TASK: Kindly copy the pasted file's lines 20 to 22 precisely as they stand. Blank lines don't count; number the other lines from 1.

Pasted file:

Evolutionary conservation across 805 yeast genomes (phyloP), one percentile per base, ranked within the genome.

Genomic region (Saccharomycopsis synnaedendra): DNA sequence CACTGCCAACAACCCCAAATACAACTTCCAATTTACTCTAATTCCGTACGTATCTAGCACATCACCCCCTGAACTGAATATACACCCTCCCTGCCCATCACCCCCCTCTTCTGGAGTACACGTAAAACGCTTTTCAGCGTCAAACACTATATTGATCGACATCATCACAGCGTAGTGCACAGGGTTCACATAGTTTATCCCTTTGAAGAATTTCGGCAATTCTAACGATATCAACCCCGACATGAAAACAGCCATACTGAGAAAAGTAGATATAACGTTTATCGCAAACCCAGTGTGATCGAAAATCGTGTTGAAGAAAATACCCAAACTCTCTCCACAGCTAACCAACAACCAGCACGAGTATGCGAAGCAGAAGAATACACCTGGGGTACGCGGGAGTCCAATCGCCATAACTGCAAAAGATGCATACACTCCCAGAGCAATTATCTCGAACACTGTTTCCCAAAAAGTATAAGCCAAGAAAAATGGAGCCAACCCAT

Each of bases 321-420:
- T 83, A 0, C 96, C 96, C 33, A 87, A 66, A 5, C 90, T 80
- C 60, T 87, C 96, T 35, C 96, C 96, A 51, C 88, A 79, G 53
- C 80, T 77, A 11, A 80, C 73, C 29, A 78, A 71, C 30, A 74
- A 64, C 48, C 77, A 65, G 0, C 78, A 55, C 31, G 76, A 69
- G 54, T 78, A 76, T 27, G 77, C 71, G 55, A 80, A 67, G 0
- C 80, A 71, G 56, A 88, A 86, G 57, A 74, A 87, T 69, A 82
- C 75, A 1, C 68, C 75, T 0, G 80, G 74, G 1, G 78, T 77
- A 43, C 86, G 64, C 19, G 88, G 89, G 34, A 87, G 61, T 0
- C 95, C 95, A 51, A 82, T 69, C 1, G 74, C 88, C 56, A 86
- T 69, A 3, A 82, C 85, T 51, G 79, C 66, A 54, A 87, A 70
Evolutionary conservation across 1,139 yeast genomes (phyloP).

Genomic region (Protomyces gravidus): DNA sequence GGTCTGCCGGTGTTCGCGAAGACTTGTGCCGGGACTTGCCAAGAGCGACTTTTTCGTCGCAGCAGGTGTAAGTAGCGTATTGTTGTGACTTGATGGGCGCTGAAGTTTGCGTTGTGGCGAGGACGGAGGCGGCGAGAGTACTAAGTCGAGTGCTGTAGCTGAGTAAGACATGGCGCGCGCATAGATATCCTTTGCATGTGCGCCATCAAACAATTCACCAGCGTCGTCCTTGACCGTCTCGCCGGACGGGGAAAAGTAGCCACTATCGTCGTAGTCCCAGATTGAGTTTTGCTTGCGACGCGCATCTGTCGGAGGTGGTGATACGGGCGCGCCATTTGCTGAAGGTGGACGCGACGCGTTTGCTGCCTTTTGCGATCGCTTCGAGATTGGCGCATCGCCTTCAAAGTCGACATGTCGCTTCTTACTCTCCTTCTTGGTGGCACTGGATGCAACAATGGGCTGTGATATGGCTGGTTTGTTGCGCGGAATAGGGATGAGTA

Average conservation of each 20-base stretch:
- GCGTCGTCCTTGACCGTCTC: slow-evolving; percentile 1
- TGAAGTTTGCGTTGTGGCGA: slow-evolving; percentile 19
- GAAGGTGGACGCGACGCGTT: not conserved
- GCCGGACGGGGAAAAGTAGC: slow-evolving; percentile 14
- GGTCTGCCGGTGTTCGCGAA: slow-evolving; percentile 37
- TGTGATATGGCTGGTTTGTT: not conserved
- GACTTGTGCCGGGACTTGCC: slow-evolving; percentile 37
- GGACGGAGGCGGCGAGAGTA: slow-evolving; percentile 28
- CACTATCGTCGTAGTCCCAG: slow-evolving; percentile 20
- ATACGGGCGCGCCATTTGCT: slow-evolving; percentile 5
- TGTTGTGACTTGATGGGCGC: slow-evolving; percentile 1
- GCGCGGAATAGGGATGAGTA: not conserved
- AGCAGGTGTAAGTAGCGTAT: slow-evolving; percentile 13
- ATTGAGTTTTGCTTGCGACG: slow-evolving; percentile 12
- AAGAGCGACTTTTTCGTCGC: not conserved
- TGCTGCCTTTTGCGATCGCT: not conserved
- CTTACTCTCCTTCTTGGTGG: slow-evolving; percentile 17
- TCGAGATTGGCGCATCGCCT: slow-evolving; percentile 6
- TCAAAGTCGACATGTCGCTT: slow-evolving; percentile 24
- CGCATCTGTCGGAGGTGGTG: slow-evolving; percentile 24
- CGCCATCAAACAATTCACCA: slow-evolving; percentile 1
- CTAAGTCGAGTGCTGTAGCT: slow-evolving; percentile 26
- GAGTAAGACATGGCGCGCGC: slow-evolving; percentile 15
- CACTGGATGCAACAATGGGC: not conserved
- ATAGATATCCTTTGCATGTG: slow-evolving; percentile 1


- GCCGGACGGGGAAAAGTAGC: slow-evolving; percentile 14
- GGTCTGCCGGTGTTCGCGAA: slow-evolving; percentile 37
- TGTGATATGGCTGGTTTGTT: not conserved